In a very relatable situation, Liverpool Football Club has had defensive woes for what seemed like decades. Not able to ever develop or acquire any top talent to calm their nerves in dangerous situations – until Virgil van Dijk arrived.
On the other hand – relatable as well – this was a team that has had a bounty of offensive riches. Fernando Torres, Luis Suarez, Daniel Sturridge, Roberto Firmino, Sadio Mane, Mohamed Salah – the list of forwards that had their best years with the club in the Northwest of England is massive. Consistently being a threat when they had the pace and players up front, but when they were on their heels, they struggled and panicked.
Trying to find temporary fixes but never really paying premium transfer fees for such a player, Liverpool were caught in a situation that they didn’t want to waste. Another offensive force that would score goals at whim, but when they faced similar pressure, they gave up leads and lost to opponents that should have been easily dealt with.
Doesn’t that story sound familiar?
On December 27th, 2017, Liverpool management and ownership finalized a deal that would see the Dutch centre-back van Dijk come from Southampton to Liverpool for a transfer fee of 75-million pounds. A hefty fee, but looking back now, it was a bargain for what he did to the structure of this team.
His impact has been felt throughout the team and that has resulted in the team being one of the world’s best since he has made his Liverpool debut.
— LFCTV (@LFCTV) December 24, 2018
Without a doubt, van Dijk has been their most important player that shows up consistently every week for the club.
But what does this have to do with the Leafs?
The 2018-19 Leafs are a precarious team, almost halfway through the season and they are still just outscoring their problems. Similar to the Liverpool team before van Dijk, they have no problem creating offense and getting some lucky breaks to go their way from the elite talent that they have. But they are in a constant state of worry as soon as the other team gives them any bit of sustained offensive pressure.
Per Evolving-Hockey, the Leafs rank 20th in the league in expected goals against per hour (xGA/60) at 5v5 as a whole team (2.58)- meaning that they are towards the bottom of the league in terms of team defence. But they are the only team in the bottom-10 to have a positive expected goals plus/minus (+0.17)- ranking 12th in that category, all because of their fourth-best xGF/60 of 2.74.
Comparing that to the rest of the league, it’s obvious that the Leafs are stuck in a rut that is seeing them give up too many key chances to keep on winning this way.
This is graph is a broad look at the league’s expected goals for and against, but it gives you a sense as to what teams are massively over-performing and who should be looking to bounce back in 2019.
In short, the Leafs have one of the best offenses in the league but that doesn’t equate to much when they’re still barely scraping by when you take into account both ends of the ice. Of course the wins are still coming and the points are accumulating, but these numbers are worrisome when it comes to sustainability.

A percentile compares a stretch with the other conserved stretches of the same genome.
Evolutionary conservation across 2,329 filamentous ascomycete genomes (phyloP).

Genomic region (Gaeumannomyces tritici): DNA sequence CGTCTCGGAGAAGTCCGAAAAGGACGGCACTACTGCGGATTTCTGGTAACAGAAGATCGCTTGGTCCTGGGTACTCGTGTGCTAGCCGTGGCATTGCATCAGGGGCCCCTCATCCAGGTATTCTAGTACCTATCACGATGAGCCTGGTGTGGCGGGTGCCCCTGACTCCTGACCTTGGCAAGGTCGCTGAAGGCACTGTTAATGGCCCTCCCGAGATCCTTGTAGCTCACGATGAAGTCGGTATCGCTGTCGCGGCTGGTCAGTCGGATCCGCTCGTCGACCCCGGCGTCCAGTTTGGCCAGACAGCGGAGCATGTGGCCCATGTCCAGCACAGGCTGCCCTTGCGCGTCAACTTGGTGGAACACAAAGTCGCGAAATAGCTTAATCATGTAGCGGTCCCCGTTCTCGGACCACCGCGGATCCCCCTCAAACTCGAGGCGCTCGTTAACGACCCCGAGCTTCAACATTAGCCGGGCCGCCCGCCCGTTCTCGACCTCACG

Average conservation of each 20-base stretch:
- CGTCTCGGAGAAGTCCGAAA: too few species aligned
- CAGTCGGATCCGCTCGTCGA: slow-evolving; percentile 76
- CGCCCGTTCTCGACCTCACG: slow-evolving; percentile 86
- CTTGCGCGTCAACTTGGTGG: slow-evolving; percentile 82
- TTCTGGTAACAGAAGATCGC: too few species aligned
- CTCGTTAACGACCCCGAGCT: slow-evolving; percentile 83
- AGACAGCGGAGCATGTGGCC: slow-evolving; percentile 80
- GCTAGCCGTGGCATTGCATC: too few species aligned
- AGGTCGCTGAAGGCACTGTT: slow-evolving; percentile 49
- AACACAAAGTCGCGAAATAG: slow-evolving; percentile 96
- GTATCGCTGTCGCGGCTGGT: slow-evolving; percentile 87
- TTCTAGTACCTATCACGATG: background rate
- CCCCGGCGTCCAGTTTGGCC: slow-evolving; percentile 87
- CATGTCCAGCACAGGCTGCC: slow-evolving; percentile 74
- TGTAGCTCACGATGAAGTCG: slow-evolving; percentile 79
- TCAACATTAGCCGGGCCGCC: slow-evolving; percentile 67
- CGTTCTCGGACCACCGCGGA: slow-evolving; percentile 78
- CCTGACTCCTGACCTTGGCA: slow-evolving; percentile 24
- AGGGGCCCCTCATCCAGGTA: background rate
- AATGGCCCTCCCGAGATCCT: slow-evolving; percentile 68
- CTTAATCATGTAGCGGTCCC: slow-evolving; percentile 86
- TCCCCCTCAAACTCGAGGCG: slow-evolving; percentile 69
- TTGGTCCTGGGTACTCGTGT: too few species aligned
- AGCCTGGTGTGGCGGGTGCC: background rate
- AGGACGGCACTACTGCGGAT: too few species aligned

A metaphorical Virgil van Dijk would certainly help the Leafs lower that xGA/60 number to somewhere that is even just league-average; they would be able to win even more games.
It’s been noticeable how lucky some of these wins have been – getting two lucky bounces late in the third or Andersen completely robbing the opposition from some well-deserved tying goals. By getting their own “van Dijk”, the Leafs would then win more games in a pure dominating way, which we have seen seldom this season.
When I mention the Leafs’ “own van Dijk”, it might mean one specific player, or it could mean just a mentality or structure. Even optimizing the blue line (I’m looking at you Ronald Hainsey) could mean their own van Dijk.
There is no clamoring from me for Kyle Dubas to make a massive trade for a “go-to” top defenceman, rather there is some need for this team to figure out its own back end.
That can involve new personnel, but it is probably closer to being solved within the organization and just re-shuffling the blue line to match what the modern NHL should look like. No need for a slow defenceman that is only good at interrupting some passes when the opposition has already grown comfortable in your own zone – agile skaters that can successfully sustain offensive pressure is all that is needed.
Much like how van Dijk can use his height and skill with the ball to keep the Liverpool forwards deep into enemy territory, if the Leafs were able to get more of those players (or play those players more), they would be able to keep attacking.
Of course a centre-back is able to play the full game, while even a top-pairing defenceman is seeing about 40% of the game, this still leans towards getting a new mentality and defensive rejuvenation.
There needs to be something so drastic that it changes the outlook of the team completely. Much like how van Dijk brought up Liverpool from a team that can maybe squeak by with a 4-3 victory, to a team that has broken clean sheet records. They are a powerhouse on both ends of their playing surface and the Leafs should be too.
Whether it comes in the form of a new player or new strategy, the Leafs are swimming in dangerous waters currently and they need something to bring them out. Bringing them closer to the team that is rightfully winning games and dominating the league with its offensive and defensive ability.